Ever since the recycling/transfer station on Table Rock switched to commingled bins (as opposed to separate ones for plastics, metals and paper), we've been increasingly dismayed at the messes we view each time we deliver our items. In spite of posted signs designating which items are acceptable, we see items that would qualify only for special recycling events, plus items that are definitely garbage.
My suspicion is that the efforts of sincere recyclers are literally going to waste — that once the bins are contaminated, they're simply hauled to the landfill. Could someone find out whether the Rogue Disposal and Recycling folks really take the time to sort out the recyclables from all the messy garbage we see in the bins?
— Ginny S., Central Point
Excuse us while we bang the cliche gong here, but we admit it's not easy being green.
We got in touch with Garry Penning, director of marketing at Rogue Disposal, and he assured us that your best efforts aren't going to solid waste.
"No, they are not hauled to the landfill," Penning said.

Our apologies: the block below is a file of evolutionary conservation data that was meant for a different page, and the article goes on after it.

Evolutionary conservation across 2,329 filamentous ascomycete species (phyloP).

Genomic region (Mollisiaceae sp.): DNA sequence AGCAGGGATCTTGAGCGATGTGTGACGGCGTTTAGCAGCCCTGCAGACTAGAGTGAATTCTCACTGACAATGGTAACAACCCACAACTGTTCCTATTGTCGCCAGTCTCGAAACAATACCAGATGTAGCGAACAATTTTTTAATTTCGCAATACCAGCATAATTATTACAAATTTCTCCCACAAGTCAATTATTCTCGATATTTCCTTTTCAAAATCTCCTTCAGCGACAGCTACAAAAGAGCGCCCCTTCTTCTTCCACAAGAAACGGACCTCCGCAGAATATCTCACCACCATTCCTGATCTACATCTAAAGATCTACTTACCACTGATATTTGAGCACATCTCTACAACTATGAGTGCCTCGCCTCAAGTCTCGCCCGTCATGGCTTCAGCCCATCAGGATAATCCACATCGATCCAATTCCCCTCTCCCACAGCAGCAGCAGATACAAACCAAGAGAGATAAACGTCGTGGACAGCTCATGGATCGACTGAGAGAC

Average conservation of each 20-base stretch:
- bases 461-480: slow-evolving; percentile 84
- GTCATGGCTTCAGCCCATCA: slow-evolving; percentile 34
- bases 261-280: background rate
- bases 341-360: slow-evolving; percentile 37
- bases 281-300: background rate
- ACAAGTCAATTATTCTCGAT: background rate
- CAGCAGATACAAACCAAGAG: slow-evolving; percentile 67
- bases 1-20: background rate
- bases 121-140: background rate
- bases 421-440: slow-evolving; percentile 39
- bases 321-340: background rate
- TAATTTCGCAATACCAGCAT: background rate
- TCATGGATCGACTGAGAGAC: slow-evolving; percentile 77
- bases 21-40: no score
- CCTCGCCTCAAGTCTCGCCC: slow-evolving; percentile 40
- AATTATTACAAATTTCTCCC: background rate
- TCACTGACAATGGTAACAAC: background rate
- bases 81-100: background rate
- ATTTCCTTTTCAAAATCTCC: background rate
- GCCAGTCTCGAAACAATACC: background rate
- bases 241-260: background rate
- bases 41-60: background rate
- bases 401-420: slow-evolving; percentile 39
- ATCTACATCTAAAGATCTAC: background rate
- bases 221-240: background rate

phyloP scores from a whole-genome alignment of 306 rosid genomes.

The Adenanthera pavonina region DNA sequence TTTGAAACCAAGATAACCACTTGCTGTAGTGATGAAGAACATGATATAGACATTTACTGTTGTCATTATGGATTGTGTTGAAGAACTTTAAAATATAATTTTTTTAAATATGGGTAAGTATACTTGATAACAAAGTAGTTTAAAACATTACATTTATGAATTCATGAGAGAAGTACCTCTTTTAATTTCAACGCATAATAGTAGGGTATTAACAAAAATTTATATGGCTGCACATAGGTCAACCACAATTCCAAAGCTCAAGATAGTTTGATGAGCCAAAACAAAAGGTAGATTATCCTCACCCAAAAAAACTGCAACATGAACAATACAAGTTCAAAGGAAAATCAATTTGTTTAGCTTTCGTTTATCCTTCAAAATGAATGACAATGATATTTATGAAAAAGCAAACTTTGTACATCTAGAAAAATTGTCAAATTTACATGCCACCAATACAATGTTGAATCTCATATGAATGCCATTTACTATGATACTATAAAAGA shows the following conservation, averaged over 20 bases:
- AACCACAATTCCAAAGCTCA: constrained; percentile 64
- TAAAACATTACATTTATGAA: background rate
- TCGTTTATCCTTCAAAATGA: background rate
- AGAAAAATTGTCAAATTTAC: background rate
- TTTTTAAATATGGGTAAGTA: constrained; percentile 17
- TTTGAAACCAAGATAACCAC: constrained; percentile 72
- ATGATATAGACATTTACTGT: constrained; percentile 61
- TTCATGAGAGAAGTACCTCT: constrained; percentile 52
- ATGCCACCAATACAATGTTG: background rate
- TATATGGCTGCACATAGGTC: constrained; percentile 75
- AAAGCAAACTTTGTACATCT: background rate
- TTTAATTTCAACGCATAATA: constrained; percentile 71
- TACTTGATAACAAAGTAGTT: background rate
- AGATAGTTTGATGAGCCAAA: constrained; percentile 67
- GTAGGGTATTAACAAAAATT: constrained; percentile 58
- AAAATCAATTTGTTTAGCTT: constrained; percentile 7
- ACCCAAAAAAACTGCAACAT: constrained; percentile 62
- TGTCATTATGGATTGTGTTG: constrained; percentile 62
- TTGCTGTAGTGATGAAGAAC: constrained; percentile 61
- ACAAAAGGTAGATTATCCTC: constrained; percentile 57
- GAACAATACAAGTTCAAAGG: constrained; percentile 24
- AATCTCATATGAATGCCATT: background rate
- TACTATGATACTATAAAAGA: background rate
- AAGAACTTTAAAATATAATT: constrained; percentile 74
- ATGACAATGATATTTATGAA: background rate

He clarified that even with some contamination, the commingled recyclables are still sent to a processor.
"Those contaminants are taken out from the recyclable materials," he said.
Penning explained that although the majority of the process is automated, there are workers who manually remove contaminants. After commingled recyclables hit the bin, Penning told us, they're bundled into 2,000-pound bales and sent to facilities in Portland and the San Francisco Bay Area.
Although they are able to salvage the recyclables when people don't follow the guidelines, trash in a commingled bin does have negative consequences for everyone. For starters, some of those big bundles get graded at the facilities for percentages of different materials — including trash.
"So if people continue to throw garbage, that devalues the quality of our product, and the pricing is affected," he said. "That affects the price we charge at the curb."
Penning said there are video cameras throughout the transfer station, and that getting recyclers to abide by the rules through education and enforcement is a priority.
"If we find, say, a lot of contaminants, or someone doing something illegally, we'll go back to the video," he said. "It's a continuous effort for us."
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